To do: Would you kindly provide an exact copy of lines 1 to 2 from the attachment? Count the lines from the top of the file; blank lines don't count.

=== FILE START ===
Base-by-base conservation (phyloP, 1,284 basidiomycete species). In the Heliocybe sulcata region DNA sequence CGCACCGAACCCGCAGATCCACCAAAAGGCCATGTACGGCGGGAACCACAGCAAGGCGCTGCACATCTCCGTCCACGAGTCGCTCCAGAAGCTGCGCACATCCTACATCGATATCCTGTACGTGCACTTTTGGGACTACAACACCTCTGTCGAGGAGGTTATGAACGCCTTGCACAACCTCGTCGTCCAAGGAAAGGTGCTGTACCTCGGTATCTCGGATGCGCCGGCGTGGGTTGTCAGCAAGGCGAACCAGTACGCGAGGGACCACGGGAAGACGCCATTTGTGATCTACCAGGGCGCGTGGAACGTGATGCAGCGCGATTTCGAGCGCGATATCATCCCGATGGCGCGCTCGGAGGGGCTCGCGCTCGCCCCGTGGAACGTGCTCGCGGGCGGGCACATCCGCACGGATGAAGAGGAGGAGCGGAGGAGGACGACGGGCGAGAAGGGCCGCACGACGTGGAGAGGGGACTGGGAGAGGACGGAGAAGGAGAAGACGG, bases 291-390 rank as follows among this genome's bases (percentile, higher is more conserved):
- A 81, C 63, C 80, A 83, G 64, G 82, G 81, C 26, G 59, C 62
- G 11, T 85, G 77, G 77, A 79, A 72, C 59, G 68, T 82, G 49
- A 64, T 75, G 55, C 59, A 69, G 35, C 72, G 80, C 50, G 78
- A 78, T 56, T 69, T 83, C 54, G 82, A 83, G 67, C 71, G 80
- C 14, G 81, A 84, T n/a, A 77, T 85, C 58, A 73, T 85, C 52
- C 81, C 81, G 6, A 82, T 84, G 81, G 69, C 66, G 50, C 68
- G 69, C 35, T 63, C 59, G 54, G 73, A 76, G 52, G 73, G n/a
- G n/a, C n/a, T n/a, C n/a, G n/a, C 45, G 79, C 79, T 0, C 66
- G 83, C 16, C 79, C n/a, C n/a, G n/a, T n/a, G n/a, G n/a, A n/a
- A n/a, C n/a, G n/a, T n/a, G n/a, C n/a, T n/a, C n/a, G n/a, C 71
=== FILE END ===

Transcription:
Base-by-base conservation (phyloP, 1,284 basidiomycete species). In the Heliocybe sulcata region DNA sequence CGCACCGAACCCGCAGATCCACCAAAAGGCCATGTACGGCGGGAACCACAGCAAGGCGCTGCACATCTCCGTCCACGAGTCGCTCCAGAAGCTGCGCACATCCTACATCGATATCCTGTACGTGCACTTTTGGGACTACAACACCTCTGTCGAGGAGGTTATGAACGCCTTGCACAACCTCGTCGTCCAAGGAAAGGTGCTGTACCTCGGTATCTCGGATGCGCCGGCGTGGGTTGTCAGCAAGGCGAACCAGTACGCGAGGGACCACGGGAAGACGCCATTTGTGATCTACCAGGGCGCGTGGAACGTGATGCAGCGCGATTTCGAGCGCGATATCATCCCGATGGCGCGCTCGGAGGGGCTCGCGCTCGCCCCGTGGAACGTGCTCGCGGGCGGGCACATCCGCACGGATGAAGAGGAGGAGCGGAGGAGGACGACGGGCGAGAAGGGCCGCACGACGTGGAGAGGGGACTGGGAGAGGACGGAGAAGGAGAAGACGG, bases 291-390 rank as follows among this genome's bases (percentile, higher is more conserved):
- A 81, C 63, C 80, A 83, G 64, G 82, G 81, C 26, G 59, C 62